Série 101: O que é um conector APC e como faço para testá-lo?
The singlemode fiber connectors you likely encounter the most feature a blue connector body, but if you’re working with any passive optical networks (PONs), carrier networks or large cloud/colo or hyperscale data centers, you may encounter singlemode fiber connectors with a green connector body – and these green connectors are growing in popularity.
Blue singlemode connectors feature a UPC (ultra physical contact) fiber endface, while green singlemode connectors feature an APC (angled physical contact) fiber enface. And yes, it’s important to understand the difference – especially when it comes to testing.
Angle for Performance
With a UPC connector, the fiber endface is a slightly rounded surface. In contrast, the endface of an APC connector is slanted 8 degrees. The slight angle causes reflected light to be absorbed into the cladding, thereby reducing back reflections in the fiber core and offering superior return loss performance.
While it is usually insertion loss that we care about with fiber links, there are some applications that are much more susceptible to return loss. For example, the high-power lasers used in long haul fiber links are very sensitive to reflections, and they can even be damaged by severe reflections. Fiber applications that operate at higher wavelengths (typically 1500 nanometers and up) are also more susceptible to reflections, including wavelength division multiplexing (WDM) applications that use multiple wavelengths to send signals and applications that use RF signals for sending video over higher wavelengths, including PONs/GPON deployments.
These applications explain why we see APC connectivity deployed in service provider networks and FTTX applications. And as more enterprise customers deploy PONs for their LANs, more cable companies shift to delivering broadband services over fiber and more data centers connect to carrier networks and deploy longer singlemode links and WDM applications, we are starting see increased use of the APC connector and in a broader range of environments.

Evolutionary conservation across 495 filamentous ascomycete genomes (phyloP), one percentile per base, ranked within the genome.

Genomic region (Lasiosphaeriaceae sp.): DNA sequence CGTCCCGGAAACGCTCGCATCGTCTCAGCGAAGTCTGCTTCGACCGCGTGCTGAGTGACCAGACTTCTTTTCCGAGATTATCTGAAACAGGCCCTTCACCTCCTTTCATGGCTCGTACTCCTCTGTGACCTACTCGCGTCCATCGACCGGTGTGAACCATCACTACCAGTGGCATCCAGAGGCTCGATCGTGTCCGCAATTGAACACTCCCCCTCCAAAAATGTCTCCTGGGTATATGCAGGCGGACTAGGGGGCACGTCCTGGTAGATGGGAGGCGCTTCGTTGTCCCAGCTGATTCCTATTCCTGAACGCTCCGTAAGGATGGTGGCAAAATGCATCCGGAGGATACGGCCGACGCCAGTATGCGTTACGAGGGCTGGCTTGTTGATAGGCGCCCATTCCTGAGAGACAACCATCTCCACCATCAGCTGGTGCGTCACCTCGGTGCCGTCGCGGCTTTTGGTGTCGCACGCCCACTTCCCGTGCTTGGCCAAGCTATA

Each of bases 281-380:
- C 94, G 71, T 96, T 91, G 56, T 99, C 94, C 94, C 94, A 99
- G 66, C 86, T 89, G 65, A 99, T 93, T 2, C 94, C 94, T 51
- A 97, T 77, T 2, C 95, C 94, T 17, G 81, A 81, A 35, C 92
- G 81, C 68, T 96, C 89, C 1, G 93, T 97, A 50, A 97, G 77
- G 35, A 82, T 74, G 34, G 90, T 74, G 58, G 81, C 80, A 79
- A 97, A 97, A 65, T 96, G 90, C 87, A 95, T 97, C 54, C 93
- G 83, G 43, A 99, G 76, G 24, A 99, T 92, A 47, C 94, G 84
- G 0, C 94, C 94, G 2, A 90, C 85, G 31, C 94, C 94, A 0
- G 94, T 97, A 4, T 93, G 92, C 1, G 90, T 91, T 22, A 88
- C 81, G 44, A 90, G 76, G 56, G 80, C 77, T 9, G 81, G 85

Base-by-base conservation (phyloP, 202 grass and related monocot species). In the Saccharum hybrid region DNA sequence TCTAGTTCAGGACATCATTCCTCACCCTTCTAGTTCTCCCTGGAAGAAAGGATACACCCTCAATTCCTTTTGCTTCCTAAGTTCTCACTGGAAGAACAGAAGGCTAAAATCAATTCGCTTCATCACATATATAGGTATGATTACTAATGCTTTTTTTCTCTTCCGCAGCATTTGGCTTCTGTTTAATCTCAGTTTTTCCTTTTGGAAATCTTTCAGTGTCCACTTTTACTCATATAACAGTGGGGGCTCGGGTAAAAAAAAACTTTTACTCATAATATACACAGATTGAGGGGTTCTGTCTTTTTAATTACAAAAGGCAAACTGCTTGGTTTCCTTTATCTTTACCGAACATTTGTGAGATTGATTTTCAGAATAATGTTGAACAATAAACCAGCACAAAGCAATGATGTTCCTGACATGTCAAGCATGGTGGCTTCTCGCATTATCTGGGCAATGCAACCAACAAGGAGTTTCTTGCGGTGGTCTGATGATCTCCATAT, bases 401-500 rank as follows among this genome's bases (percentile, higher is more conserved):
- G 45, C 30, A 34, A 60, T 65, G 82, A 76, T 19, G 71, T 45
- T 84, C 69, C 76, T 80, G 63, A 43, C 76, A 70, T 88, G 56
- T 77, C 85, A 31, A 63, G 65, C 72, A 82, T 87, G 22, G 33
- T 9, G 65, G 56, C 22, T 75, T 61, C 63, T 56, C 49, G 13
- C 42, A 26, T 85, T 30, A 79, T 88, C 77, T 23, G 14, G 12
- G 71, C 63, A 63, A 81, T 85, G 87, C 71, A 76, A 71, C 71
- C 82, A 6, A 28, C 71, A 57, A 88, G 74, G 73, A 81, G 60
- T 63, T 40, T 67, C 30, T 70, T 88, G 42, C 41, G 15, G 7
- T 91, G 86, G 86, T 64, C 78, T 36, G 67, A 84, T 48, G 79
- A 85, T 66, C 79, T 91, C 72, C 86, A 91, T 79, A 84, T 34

It’s important to note that UPC and APC connectors cannot be mated. Not only will the fiber cores not line up and cause very poor performance, but if you try to mate the two, you can cause damage to the endface –including the endface used in critical (and expensive) fiber transmitters.
Testing All the Angles
When it comes to testing singlemode fiber systems using APC connectivity, there are a few things you need to know. When conducting Tier 1 insertion loss testing, Fluke Networks’ CertiFiber® Pro accepts APC connector in the INPUT port ONLY – the OUTPUT port uses a UPC connector. While no damage will occur, you will get a warning from the tester about the received power being too low. The INPUT port is non-contact mating so it can accept either connector type. So when testing APC systems, you will need two hybrid UPC-to-APC cords and two APC-to-APC cords to make the connection.
And if you’re inspecting an APC connector with Fluke Networks’ FI-700 FiberInspector Pro or FI-500 FiberInspector Micro, you need to use the APC probe tip (purchased separately). If you try to use the UPC probe tip for inspecting an APC endface, you will not be able to focus in on the core and endface. On the other hand, the geometry of the APC probe tip will accommodate the 8-degree angle of the APC endface so you get proper viewing.
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